Sizing Up Robert Johnson
By Kristi Roberts
It is no secret that Robert Johnson, a hometown athlete and senior from Lubbock Estacado, has his work cut out for him on the football field.
The 5-11, 188-pound strongside linebacker is one of America's smallest collegiate players at that position. However, don't let his size fool you because his statistics speak for themselves.
In three seasons at Tech, Johnson compiled a total of 189 tackles for the Red Raiders; 38 in 1993, 86 in 1994, and 65 in 1995. Johnson has tallied a team-high 30 tackles this year, including 11 in the first two games against Kansas State and Oklahoma State. He has been able to accumulate numbers like these and manage the adversity that he is faced due to his excellent work ethic and his determination.
"I often hear people tell me that I'm not big enough for my position," Johnson said. "Because of this, I work harder. I always try to give 100 percent. I try to put everything I have and then some into every practice and game situation."
Robert Johnson literally grew up playing the sport of football. He started out in pee wee league and played throughout junior high and high school.
"I have always loved football," he said. "It meant as much for me back then as it does now."
After a successful high school career, he was faced with the decision of where to continue playing football. Despite the fact that some of his biggest fans encouraged him to go to other schools, Johnson made the decision to attend Texas Tech.
"I just wanted to play football," he said. "I didn't really care where. I didn't have one particular school in mind. However, because I'm from Lubbock, my family was pleased with my decision to go to Tech."
Johnson's considers his role as one of the 1996 team captains to be a major accomplishment for him. He was selected a team captain by his teammates prior to the season, along with Casey Jones, Dane Johnson, Anthony Armour, Zebbie Lethridge, and Byron Hanspard. However, a leadership position is nothing new. He had a similar role in high school; serving as student body president of Estacado High School both his junior and senior years.
"I'm not a very vocal person," Johnson said. "I tend to lead by example. For this reason, having the respect of my teammates is important to me. Being one of this year's team captains is the greatest honor that I have received while at Tech; especially since I was selected by fellow team members."
Johnson's ability to lead by example is definitely something the average spectator will notice. You can see his intense emotions on the field. His excitement for the game is contagious. Often, the entire team is able to feed off of his energy level.
With the loss of key players, the 1996 football team is obviously much different than last year's team that finished 9-3 and won the Copper Bowl. Zach Thomas, Shawn Banks, and Marcus Coleman are gone, therefore the 1996 Red Raiders have had to "step up" to fill those positions. According to Johnson, this is one of the biggest factors towards the success of this team.
"The competition I was faced with by my teammates last season prepared me for this year's challenges. I am a better player now because of it. I think the greatest difference this year is that we don't have just one superstar on the field. We have a lot of talented athletes who get the job done. When we play, we play as a team. Each game is a true team effort. Everyone has the chance to be in the spotlight."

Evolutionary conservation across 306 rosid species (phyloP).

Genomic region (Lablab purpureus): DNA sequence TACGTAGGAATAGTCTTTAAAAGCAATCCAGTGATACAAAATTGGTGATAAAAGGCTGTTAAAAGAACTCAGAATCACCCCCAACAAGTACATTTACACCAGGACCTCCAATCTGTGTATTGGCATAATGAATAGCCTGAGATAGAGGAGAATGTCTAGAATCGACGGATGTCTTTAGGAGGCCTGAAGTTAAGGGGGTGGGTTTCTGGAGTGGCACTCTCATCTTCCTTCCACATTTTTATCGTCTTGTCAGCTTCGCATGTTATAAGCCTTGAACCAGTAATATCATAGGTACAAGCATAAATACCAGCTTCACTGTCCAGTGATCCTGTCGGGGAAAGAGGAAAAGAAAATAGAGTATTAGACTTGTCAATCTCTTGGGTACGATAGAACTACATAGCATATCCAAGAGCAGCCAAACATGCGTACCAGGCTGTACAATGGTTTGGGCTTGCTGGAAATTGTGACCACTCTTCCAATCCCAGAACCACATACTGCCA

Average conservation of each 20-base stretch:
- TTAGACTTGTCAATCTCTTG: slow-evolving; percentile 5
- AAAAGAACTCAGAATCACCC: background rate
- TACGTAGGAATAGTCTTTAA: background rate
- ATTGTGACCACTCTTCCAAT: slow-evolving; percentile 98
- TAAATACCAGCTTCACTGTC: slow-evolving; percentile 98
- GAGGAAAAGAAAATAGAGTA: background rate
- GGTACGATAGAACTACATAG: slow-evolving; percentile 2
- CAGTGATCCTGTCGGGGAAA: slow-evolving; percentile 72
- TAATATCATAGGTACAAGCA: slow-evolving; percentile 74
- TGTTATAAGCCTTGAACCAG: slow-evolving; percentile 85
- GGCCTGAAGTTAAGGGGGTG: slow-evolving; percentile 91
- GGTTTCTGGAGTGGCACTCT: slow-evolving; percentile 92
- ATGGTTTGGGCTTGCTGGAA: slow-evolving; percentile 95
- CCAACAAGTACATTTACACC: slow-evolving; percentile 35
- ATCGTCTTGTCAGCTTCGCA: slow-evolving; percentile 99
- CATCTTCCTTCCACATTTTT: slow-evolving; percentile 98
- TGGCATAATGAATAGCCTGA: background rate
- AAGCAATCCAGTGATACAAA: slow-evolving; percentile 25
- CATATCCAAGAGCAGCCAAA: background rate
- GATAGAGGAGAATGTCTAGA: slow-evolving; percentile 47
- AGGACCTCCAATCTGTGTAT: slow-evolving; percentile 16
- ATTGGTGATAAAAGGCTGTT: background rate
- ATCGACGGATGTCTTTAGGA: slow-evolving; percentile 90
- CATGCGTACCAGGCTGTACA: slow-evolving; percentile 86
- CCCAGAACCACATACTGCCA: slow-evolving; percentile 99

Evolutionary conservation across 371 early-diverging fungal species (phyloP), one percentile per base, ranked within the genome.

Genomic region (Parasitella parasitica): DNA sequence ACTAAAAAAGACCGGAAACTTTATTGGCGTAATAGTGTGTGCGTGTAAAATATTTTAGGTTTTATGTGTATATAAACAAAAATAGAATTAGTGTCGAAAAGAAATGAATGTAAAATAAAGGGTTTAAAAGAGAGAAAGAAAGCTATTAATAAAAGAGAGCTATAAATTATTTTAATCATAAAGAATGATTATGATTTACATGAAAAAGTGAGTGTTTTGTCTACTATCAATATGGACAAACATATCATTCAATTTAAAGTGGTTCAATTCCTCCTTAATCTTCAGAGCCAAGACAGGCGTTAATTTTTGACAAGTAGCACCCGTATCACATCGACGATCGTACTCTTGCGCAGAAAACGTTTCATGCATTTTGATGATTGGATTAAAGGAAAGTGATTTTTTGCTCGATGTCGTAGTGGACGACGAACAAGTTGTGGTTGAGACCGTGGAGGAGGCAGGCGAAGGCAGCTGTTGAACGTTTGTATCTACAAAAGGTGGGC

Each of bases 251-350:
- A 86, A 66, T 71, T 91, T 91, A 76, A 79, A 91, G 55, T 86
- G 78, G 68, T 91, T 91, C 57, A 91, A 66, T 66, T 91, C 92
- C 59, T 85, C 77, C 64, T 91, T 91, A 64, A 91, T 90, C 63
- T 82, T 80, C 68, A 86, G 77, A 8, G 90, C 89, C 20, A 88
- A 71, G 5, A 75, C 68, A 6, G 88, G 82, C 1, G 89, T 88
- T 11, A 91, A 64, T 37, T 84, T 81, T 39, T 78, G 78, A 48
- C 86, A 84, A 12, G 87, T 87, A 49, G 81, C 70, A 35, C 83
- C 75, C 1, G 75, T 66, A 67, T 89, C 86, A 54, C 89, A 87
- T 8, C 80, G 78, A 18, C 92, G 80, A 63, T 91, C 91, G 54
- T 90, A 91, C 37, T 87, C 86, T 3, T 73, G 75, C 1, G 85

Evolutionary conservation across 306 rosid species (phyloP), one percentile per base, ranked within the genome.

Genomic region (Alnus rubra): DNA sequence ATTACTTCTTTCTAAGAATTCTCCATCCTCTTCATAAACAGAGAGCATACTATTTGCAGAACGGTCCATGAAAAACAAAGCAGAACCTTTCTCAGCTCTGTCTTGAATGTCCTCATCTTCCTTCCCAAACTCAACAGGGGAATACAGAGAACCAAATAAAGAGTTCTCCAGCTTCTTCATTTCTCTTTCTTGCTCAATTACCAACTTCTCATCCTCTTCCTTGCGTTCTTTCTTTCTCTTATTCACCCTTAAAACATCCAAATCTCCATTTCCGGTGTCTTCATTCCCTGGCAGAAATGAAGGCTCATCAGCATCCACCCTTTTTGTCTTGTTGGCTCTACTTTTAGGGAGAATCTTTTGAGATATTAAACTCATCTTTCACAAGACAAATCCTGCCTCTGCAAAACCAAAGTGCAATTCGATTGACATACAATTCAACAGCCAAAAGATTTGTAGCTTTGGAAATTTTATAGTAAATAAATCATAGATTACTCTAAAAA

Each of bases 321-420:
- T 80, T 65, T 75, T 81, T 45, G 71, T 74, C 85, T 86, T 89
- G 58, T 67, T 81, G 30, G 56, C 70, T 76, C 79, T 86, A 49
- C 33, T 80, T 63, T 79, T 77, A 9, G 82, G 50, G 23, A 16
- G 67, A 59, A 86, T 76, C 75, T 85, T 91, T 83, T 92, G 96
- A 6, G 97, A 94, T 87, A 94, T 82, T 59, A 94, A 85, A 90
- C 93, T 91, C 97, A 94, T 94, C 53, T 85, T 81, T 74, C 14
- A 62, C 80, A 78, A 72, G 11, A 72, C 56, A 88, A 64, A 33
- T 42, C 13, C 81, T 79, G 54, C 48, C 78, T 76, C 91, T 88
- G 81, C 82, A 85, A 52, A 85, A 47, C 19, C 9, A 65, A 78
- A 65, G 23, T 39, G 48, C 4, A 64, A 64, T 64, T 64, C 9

Johnson expects the Red Raiders to do well this season. He feels that a successful 1996 season would be marked by a fourth trip to a bowl game. He has been part of Texas Tech Red Raider teams that have made three consecutive bowl appearances: John Hancock Bowl in 1993, Mobil Cotton Bowl in 1994, and Weiser Lock Copper Bowl in 1995. "Post-season play is the best," Johnson said. "There is nothing else better!"
Aside from playing in the three bowl games, Johnson said that last year's 14-7 victory over longtime Southwest Conference rival Texas A&M was a major highlight of his career. He felt it was "sweet revenge" to be able to defeat A&M at Jones Stadium in front of 51,205 fans. Personally, he does not believe he has had a truly great game at Tech. However, he considers the interception last year at New Mexico as definitely his best defensive play.
Football brought Robert Johnson to Texas Tech, but life does not begin and end on the gridiron. He is on target to graduate in May with bachelor's degree in recreation and leisure Services.
"I truly love the game, but my education is very important to me," he said. "I would love to play professional football in the National Football League, but I realize that football is not forever. If the NFL doesn't work out, then I am interested in a career in teaching high school English."
It is no doubt that the success of this year's Red Raiders will largely depend upon the talents of Robert Johnson as well as other outstanding individuals on the team. It is due to the efforts of such leaders that a team is able to accomplish all that it can. With assets like these, any team achievement is possible, and hopefully, the victories will stack up this season. If so, Johnson and Texas Tech will be on its way to yet another bowl appearance, as well as having made a major impact upon the inaugural season of the Big 12 Conference.
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